Lisa’s Group

Not It

Two young but ambitious marketing employees look for fun and interactive ways to promote an upcoming clown horror ‘Not It’. The two create and post a video that becomes an overnight viral media sensation, encouraging people to recreate their video in various situations. This gives them the recognition they were after but the trend quickly spirals out of control causing real societal repercussions. Their morality is questioned as they have to decide between professional success or taking accountability and prioritising the greater good of the people they have influenced.

This short film is a critique on capitalism and the exploitation of media particularly with how virility can be a precursor to a dangerous sequence of events. Dark obsessions underscore the film as we see the innocent protagonist fall prey to the monstrous corporate entities and the online world. We deliberately did not give any lines to the executives to really highlight the personal experience of the two friends becoming victims to the capitalist order. We believe the film is unique in that it is also about friendship and testing the limits of morality whilst still including elements of horror and conspiracy. 

The killer clown sightings that happened in 2016 was a media craze that consisted of viral photos and videos of people in clown costumes roaming the streets across the globe. The incident was unexplained at the time and occurred randomly, leading to many conspiracies that it was a campaign for the 2017 film It. The police were put in a constant state of pressure and panic ensued as the safety of each individual was put at risk. 


Again, we preferred working as a group and sifting though each scene together as opposed to going off and writing a scene or a part of it each and combining those.

Often we found that we included information or scenes that, while good from a story perspective, disrupted the flow of the script, meaning we had to cut out or edit scenes that weren’t received as well when presented to an audience. This forced us to reassess how information was presented, with critical information being reshuffled to seperate scenes that flowed better or removed entirely for being superfluous.

As a collective, we really learnt to embrace each others skill sets and understand where our talents lay. For example some of us are better with dialogue and others with big print and over all story structure. Learning these fundamental group writing skills was challenging but overall set us up with the skills and confidence to continue writing in future group settings.

We all have two polished scripts that we are proud of and are excited to show to our peers and potentially to future industry experts.

‘Not It’ Script Portfolio


A mini series based on the biblical stories of Lilith, Adam and Eve retold as a modern day billionaire family in a parallel fantastical New York City. Based on the myth of Adam’s first wife Lilith, who became a demon after refusing to be subservient to him. The story primarily follows Lilith, and her difficult romance with Adam and of her gaining her independence, emerging as a modern day feminist figure. The show is unique as it incorporates myths to modern day morals and is an exploration of religious values and its impact on modern society. It is genre bending and a twist on ancient stories with elements of magical realism. It is an exploration of religious values and its impact on modern society whilst interweaving aspects of power, family, reputation, and love in the narrative.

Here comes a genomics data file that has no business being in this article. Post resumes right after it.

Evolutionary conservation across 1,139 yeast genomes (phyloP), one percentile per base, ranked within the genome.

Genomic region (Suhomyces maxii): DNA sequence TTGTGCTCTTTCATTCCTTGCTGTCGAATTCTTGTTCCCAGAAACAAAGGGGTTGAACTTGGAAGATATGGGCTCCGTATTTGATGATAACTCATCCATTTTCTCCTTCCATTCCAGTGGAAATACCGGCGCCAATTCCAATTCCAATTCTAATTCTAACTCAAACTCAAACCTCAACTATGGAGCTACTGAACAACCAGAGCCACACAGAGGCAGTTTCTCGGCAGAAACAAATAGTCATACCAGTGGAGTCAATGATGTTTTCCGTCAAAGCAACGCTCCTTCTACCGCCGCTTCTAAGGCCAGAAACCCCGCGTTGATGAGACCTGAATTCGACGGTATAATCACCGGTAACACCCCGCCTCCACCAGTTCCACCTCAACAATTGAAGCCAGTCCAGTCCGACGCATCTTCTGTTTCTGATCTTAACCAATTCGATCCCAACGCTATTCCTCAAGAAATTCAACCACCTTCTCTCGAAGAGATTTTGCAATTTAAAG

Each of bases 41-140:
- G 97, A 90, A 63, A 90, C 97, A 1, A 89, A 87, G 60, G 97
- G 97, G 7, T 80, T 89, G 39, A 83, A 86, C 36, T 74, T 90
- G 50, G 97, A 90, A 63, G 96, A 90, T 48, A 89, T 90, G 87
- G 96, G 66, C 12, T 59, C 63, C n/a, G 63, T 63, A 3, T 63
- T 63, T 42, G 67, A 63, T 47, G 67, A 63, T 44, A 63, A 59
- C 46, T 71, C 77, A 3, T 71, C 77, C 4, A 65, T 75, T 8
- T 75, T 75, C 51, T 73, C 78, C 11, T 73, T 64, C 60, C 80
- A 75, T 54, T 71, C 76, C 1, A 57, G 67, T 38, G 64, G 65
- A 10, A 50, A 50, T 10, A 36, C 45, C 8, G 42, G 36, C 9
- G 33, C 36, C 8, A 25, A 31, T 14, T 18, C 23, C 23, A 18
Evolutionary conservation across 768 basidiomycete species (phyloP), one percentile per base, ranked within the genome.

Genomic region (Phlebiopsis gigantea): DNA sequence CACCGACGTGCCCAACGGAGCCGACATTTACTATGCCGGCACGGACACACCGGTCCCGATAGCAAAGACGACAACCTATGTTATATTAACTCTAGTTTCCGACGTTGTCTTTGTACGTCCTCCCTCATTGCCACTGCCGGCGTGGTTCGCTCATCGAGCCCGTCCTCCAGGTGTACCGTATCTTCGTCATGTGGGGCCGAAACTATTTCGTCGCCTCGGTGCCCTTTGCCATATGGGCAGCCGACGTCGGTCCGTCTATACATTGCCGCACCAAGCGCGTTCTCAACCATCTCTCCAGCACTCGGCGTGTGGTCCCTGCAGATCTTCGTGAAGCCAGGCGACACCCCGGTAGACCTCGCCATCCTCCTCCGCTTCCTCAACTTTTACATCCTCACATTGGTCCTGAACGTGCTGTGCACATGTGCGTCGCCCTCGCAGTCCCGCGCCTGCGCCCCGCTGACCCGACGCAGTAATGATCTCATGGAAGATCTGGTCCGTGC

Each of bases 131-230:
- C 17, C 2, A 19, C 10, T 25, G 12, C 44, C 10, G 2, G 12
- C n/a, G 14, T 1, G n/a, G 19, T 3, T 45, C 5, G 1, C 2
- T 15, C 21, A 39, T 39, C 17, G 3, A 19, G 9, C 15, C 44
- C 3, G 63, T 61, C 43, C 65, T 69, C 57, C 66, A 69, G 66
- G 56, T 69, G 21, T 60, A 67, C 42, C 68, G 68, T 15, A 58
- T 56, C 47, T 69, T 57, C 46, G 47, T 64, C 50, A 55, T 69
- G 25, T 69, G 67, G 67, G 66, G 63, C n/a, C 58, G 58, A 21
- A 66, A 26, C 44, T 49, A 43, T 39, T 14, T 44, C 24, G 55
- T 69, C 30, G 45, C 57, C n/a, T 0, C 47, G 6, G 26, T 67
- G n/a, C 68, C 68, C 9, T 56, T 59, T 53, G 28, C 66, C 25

As a group, we all have a vested interest in mythology. We have mainly been inspired by tales and twists in mythologies, folklore and fables from the bible and multiple religions. An example of our inspirations would be the films of Shakespeare’s plays that retain all the original dialog but present it in a contemporary setting, creating a dichotomy between the story and the world.


Despite sometimes having conflicting ideas over how we should approach a script, we were able to overcome these challenges by refocusing and taking a step back and analysing the current story in a way that compliments our differing interpretations.

Whilst writing this script we all learnt invaluable script writing and fundamental story structure lessons. Specifically, with writing dialogue for the characters, we made an effort to be as specific as possible with Lucifer especially, as the more specific the more relatable and universal a character actually becomes which is evident in the class’s fascination with our “villianous” character.

we continued to hone our skills for writing not on the nose dialogue and try get the point across with out being too overt. This is a challenging but necessary part of the process and in in the finishing touches we managed to be able to execute well.

As a group, we worked well and embraced each-others inputs and ideas, and overall did everything as a group as opposed to setting tasks for one another. We went through each part of the script line by line as a whole to dissect and enhance the script. This formed a group collective consciousness and a cohesiveness to the writing that may not have happened if we did it separately.

‘Lilith’ Script Portfolio

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